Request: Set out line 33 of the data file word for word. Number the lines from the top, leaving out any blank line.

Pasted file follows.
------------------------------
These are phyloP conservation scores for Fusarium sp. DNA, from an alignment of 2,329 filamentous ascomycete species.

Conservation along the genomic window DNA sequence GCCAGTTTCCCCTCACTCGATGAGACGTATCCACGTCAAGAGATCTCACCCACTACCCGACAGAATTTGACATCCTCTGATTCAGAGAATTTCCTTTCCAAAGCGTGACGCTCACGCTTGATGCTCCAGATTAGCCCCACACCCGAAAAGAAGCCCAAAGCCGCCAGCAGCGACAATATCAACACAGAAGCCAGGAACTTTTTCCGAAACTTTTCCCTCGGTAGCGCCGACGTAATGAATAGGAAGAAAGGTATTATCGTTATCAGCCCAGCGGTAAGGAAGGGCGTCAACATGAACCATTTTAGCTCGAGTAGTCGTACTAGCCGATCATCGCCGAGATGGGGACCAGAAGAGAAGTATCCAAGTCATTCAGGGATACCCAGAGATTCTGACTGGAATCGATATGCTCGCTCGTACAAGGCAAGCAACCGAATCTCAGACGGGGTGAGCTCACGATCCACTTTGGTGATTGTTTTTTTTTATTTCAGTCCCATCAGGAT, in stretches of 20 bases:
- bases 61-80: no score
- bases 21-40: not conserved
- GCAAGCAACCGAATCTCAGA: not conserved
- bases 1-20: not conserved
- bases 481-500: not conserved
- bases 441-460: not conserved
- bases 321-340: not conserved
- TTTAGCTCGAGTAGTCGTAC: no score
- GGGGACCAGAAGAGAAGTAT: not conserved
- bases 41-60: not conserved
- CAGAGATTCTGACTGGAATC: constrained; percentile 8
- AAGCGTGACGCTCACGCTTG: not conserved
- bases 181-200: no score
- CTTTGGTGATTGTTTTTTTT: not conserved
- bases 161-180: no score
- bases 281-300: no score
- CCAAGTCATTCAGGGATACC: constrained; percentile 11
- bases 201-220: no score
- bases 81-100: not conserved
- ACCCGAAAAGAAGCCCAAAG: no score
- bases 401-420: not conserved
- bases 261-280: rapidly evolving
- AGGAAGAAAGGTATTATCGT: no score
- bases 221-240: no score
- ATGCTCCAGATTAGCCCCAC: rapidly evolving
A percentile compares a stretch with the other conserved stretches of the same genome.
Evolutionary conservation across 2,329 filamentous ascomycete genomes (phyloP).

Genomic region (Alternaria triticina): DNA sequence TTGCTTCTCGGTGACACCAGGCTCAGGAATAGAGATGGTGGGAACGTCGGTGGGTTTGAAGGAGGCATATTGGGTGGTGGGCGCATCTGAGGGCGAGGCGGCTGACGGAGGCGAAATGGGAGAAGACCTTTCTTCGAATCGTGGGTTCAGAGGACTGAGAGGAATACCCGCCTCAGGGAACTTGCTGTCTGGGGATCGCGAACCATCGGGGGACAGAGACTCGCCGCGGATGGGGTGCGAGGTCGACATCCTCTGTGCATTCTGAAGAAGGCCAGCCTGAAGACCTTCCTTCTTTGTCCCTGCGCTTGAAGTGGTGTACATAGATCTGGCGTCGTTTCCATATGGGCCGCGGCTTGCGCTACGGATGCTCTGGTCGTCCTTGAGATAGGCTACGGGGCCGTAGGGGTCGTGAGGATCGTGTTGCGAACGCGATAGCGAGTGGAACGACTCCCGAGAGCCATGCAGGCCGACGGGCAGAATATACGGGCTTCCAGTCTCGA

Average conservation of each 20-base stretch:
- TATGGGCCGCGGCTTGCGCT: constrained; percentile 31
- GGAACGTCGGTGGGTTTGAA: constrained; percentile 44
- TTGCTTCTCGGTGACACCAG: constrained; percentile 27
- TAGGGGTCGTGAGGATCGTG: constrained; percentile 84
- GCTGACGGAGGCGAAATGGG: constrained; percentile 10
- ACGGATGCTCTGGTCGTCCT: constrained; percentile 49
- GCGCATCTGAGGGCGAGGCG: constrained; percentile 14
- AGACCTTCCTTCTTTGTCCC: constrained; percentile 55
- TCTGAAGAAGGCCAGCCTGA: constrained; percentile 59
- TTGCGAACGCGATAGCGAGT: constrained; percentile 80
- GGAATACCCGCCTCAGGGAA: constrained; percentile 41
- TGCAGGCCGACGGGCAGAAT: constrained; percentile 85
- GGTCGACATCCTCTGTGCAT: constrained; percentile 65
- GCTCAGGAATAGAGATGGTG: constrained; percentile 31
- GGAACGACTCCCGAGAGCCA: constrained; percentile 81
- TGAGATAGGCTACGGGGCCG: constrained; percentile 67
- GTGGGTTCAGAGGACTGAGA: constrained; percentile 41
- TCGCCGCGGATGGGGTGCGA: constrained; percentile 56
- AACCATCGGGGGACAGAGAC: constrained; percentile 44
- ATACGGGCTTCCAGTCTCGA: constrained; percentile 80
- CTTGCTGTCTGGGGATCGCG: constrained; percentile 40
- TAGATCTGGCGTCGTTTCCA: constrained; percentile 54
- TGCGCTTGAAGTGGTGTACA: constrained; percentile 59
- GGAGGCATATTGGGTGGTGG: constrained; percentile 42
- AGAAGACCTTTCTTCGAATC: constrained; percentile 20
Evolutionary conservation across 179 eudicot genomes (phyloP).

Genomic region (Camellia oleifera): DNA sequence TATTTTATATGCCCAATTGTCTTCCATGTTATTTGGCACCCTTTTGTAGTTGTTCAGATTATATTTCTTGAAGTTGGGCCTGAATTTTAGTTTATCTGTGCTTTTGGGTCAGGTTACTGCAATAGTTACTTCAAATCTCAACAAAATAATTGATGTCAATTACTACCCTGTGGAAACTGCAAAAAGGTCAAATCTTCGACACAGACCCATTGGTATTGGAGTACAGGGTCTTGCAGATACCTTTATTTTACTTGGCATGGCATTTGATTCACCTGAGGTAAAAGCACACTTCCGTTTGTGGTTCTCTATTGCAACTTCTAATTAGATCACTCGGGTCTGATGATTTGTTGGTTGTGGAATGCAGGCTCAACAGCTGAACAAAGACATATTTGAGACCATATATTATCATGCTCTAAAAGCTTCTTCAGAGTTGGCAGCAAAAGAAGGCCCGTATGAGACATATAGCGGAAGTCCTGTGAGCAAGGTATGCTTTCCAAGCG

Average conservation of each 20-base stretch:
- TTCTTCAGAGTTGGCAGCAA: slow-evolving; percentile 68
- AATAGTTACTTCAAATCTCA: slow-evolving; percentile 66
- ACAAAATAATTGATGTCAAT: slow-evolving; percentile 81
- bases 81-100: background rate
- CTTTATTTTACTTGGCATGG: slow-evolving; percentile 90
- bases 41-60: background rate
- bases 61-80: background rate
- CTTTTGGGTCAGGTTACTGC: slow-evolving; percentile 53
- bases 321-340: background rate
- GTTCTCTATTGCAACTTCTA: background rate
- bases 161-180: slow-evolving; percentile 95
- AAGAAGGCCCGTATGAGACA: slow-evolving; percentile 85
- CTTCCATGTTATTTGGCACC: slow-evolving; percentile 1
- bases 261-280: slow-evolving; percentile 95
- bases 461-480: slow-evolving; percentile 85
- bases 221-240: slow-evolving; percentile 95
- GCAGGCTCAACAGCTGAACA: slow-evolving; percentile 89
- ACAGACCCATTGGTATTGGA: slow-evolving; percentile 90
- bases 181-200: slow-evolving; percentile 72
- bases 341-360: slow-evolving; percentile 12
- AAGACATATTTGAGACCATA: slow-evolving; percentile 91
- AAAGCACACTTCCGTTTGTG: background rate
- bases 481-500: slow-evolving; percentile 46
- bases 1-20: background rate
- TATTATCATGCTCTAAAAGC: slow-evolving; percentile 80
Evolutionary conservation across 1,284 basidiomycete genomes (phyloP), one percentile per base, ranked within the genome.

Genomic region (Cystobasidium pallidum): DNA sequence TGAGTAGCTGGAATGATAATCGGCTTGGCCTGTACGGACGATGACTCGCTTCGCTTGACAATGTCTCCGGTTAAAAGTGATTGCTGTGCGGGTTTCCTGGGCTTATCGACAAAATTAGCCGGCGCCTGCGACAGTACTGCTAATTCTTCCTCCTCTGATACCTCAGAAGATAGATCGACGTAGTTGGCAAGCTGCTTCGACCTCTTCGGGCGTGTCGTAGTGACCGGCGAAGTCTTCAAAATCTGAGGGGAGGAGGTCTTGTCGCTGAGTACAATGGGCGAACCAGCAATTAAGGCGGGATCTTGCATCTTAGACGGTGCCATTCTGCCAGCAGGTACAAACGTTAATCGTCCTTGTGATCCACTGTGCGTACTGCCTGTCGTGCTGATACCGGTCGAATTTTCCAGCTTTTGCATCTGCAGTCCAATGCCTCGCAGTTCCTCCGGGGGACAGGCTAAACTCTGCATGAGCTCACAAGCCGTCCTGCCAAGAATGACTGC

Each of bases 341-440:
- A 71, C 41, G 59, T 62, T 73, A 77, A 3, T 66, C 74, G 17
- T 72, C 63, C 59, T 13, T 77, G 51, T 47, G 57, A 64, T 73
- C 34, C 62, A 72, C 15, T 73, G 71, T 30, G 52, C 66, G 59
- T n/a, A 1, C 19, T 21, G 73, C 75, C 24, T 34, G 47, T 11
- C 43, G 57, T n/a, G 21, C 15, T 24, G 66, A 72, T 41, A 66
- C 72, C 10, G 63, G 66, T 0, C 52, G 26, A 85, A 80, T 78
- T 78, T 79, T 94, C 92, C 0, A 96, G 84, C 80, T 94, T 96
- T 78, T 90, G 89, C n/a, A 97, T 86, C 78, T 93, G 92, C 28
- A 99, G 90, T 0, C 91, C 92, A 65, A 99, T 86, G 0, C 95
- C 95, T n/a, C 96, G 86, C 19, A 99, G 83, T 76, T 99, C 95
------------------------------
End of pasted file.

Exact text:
- GGAACGTCGGTGGGTTTGAA: constrained; percentile 44